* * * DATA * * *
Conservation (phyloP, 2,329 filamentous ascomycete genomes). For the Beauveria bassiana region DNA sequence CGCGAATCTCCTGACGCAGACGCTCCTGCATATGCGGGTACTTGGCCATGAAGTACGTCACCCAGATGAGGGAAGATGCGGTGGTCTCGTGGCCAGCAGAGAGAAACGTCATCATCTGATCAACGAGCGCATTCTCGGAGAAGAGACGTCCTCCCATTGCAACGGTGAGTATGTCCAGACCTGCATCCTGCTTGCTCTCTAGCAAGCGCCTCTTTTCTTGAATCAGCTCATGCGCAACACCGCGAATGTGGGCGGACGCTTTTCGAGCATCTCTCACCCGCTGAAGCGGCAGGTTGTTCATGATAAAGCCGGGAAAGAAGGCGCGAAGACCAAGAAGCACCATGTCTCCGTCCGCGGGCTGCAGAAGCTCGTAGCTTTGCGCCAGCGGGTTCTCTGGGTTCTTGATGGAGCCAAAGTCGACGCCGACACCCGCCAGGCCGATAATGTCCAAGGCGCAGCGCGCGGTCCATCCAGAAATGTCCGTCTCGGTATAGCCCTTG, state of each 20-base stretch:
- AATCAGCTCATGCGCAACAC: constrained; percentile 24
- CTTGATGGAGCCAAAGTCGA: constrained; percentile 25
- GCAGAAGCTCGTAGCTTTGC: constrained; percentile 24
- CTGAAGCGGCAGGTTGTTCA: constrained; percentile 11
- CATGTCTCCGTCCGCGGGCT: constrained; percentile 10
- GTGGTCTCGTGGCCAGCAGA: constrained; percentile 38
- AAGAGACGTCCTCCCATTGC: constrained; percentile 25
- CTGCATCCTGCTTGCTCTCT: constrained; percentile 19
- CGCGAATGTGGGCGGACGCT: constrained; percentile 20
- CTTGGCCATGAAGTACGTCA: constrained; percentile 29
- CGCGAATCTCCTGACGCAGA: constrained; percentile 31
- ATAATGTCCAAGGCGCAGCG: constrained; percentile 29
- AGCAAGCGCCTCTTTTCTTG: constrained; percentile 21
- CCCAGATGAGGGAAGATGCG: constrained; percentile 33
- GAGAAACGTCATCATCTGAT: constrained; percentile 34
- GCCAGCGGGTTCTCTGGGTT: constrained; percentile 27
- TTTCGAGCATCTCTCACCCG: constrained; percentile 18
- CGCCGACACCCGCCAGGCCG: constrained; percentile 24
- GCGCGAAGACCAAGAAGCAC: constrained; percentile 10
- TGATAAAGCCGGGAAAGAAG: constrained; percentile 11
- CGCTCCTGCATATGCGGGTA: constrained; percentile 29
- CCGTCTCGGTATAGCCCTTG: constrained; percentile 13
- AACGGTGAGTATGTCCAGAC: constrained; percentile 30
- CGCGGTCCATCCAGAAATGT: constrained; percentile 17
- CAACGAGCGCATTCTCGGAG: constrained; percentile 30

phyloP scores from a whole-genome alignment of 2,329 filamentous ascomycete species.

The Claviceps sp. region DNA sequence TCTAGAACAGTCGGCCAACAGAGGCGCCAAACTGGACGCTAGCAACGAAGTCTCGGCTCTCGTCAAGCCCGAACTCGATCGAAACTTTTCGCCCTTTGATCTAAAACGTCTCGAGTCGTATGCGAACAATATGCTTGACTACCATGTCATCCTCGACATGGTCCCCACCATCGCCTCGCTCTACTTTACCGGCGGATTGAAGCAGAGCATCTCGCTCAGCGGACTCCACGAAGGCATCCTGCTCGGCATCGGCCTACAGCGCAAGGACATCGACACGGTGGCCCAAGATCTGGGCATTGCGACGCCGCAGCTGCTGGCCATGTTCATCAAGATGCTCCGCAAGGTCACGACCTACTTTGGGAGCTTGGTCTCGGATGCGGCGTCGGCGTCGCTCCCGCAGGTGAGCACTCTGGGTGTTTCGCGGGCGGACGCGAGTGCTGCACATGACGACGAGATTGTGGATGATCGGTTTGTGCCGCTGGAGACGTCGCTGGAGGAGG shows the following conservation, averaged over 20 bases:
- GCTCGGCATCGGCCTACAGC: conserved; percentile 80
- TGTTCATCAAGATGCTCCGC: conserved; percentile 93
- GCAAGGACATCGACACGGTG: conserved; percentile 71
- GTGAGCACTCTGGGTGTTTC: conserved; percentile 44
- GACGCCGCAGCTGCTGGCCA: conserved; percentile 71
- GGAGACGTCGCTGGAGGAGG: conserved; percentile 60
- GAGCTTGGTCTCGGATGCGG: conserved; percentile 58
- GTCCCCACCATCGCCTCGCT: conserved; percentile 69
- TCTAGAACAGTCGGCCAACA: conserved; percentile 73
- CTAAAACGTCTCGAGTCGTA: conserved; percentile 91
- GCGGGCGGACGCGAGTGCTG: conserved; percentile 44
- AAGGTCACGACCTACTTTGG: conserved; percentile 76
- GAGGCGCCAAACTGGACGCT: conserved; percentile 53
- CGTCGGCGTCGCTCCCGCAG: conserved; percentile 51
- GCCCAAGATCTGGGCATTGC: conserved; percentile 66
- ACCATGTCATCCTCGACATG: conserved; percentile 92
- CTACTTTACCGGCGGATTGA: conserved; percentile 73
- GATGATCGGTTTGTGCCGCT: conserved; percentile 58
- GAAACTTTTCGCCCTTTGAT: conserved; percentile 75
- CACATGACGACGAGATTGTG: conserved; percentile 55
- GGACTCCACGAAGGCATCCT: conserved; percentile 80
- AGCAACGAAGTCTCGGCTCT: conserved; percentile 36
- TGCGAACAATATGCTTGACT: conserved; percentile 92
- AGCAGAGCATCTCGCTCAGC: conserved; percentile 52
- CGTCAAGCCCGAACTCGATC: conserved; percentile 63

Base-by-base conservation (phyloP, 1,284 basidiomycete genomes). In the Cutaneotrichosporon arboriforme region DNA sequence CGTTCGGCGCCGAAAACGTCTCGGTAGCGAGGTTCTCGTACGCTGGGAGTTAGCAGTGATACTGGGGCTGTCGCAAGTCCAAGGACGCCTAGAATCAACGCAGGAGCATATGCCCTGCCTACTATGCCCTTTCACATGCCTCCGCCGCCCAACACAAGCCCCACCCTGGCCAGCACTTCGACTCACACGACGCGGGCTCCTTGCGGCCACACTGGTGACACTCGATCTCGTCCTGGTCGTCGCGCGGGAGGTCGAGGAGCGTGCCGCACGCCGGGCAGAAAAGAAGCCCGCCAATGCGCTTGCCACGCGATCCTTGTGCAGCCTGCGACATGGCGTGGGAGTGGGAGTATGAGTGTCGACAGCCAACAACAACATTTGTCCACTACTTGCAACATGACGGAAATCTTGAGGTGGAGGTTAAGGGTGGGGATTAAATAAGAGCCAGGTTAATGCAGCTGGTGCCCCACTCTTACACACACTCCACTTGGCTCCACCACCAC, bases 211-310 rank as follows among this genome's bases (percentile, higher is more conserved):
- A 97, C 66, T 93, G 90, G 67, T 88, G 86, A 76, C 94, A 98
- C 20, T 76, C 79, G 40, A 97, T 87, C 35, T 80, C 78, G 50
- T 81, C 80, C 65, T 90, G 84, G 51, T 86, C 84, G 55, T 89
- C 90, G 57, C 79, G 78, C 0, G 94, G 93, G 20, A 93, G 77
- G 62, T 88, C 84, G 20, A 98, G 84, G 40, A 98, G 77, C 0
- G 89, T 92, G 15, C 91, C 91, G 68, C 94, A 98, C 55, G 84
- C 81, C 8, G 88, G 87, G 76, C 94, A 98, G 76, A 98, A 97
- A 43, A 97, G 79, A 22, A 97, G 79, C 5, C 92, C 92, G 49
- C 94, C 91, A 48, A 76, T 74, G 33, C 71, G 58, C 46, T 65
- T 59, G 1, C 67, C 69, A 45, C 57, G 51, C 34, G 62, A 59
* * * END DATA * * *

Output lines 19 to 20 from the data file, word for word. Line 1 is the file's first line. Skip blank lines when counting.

- CGCCGACACCCGCCAGGCCG: constrained; percentile 24
- GCGCGAAGACCAAGAAGCAC: constrained; percentile 10